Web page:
CIS-CAT Lite is the free assessment tool developed by the CIS (Center for Internet Security, Inc.). CIS-CAT Lite helps users implement secure configurations for multiple technologies. With unlimited scans available via CIS-CAT Lite, your organization can download and start implementing CIS Benchmarks in minutes.
CIS-CAT Pro offers multiple assessment reporting output formats (TXT, CSV, HTML, XML, JSON) that provide a conformance score for 80+ CIS Benchmarks.
CIS-CAT Lite is available as a preview for users. It offers HTML-based reporting output and a limited set of CIS Benchmarks (Microsoft Windows 10, Google Chrome, and Ubuntu). Review the full list of comparisons between the versions of Lite and Pro.
Access to CIS PDF documents is free, but using the official content requires a relatively significant effort of manually walking through the PDF documents and parsing them into something machine-readable. Of course, a CIS membership drastically eases that pain and energy, and enables some remediation capabilities, too.
To access CIS-CAT Pro, your organization must be a CIS SecureSuite Member. Members can download CIS-CAT Pro from our community platform, CIS WorkBench. Log in to CIS WorkBench with your work email address (registration required) and click on the “Downloads” tab.
CIS-CAT Pro Assessor v4 and v4 Service require a license to unlock full features and CIS Benchmark content. See our deployment guide on how to apply your organization’s license key.
Try CIS-CAT Lite for free by signing up to download. It does not require a license key. However, features and content are limited. You can Google CIS CAT Lite to find out following download page link: CIS-CAT Lite download page address: https://learn.cisecurity.org/cis-cat-lite
Execute Security Assessment
When using the GUI, there’s no need to set up additional software components (no Java Runtime Environment (JRE) needed) or configurations to utilize the basic workflow. In order to successfully execute assessor commands, admin or elevated access is still required. (https://www.cisecurity.org/insights/blog/the-evolution-of-cis-cat-and-a-new-gui-in-cis-cat-v4-1-0)
Here is version v4.1.0 folder content screenshot:
2. Waiting it to be loaded. Although it is Lite package, it will still show CIS-CAT Pro Assessor in the Window’s title bar.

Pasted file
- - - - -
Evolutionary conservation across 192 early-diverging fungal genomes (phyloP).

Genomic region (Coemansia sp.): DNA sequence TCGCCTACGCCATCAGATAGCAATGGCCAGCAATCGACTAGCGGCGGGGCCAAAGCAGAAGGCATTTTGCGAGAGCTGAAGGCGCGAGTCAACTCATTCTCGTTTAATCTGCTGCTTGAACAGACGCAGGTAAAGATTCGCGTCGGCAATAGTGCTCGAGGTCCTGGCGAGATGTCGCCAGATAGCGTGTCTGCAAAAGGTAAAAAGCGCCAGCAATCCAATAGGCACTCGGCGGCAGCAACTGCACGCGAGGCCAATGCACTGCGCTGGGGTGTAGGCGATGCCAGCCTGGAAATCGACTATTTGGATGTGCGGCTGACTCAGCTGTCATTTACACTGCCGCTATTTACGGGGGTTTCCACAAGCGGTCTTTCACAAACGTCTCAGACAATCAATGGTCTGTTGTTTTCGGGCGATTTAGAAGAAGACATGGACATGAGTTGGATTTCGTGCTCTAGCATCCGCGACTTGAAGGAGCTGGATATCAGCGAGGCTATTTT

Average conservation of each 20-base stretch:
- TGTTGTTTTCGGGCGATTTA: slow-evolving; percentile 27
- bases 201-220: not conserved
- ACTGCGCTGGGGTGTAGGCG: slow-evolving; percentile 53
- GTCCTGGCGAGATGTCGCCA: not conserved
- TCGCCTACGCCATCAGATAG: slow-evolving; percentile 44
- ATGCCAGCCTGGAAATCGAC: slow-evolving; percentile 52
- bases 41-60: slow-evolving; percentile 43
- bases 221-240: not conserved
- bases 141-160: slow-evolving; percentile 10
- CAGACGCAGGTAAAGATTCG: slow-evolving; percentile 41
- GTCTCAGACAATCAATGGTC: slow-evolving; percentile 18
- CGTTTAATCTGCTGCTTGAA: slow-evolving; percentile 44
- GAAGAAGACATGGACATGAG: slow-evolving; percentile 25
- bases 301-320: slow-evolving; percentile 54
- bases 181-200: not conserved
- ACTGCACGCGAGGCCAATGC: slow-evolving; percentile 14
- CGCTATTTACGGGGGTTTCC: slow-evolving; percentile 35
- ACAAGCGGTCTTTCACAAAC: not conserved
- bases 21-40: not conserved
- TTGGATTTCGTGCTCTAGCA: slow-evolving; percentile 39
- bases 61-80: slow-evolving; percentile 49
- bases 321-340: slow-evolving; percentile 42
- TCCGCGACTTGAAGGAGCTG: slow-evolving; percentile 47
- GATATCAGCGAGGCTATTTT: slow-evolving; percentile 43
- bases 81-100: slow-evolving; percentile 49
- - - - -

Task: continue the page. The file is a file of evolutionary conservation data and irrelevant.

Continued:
For Windows Server
5. If there is profile which includes some questions added into selected list, you might get some interactive window to enter value or answer for those questions
There are pre-defined default value set for those questions.
CIS Critical Security Control Types
Implementation Groups (IGs) are the recommended guidance to prioritize implementation of the CIS Critical Security Controls (CIS Controls). In an effort to assist enterprises of every size, IGs are divided into three groups. They are based on the risk profile and resources an enterprise has available to them to implement the CIS Controls. Each IG identifies a set of Safeguards (previously referred to as CIS Sub-Controls), that they need to implement. There is a total of 153 Safeguards in CIS Controls v8.
1. IG1 (Minimum, 56 Safeguards) – essential cyber hygiene and represents an emerging minimum standard of information security for all enterprises.Every enterprise should start with IG1. IG1 is defined as “essential cyber hygiene,” the foundational set of cyber defense Safeguards that every enterprise should apply to guard against the most common attacks.
2. IG2 (Recommended, 56 + 74 Safeguards) -IG2 builds upon IG1, and is comprised 74 additional safeguards , which help security teams cope with increased operational complexity.
3. IG3 (Full, 56 + 74 + 23 Safeguards) – comprised of all the Controls and Safeguards. IG3 assets and data contain sensitive information or functions that are subject to regulatory and compliance oversight. An IG3 enterprise must address availability of services and the confidentiality and integrity of sensitive data.
CIS Profiles – Level 1, 2, STIG (3)
Most CIS Benchmarks include multiple configuration profiles. A profile definition describes the configurations assigned to benchmark recommendations. Sometimes, profile can be treated as baseline.
The Level 1 profile is considered a base recommendation that can be implemented fairly promptly and is designed to not have an extensive performance impact. The intent of the Level 1 profile benchmark is to lower the attack surface of your organization while keeping machines usable and not hindering business functionality.
The Level 2 profile is considered to be “defense in depth” and is intended for environments where security is paramount. The recommendations associated with the Level 2 profile can have an adverse effect on your organization if not implemented appropriately or without due care.
The STIG profile replaces the previous Level 3. The STIG profile provides all recommendations that are STIG specific. Overlap of recommendations from other profiles, i.e. Level 1 and Level 2, are present in the STIG profile as applicable.
Notes: The two most common system configuration baselines for cybersecurity are the Center for Internet Security’s CIS Benchmarks, and the US Department of Defense Systems Agency (DISA) Security Technical Implementation Guides (STIG).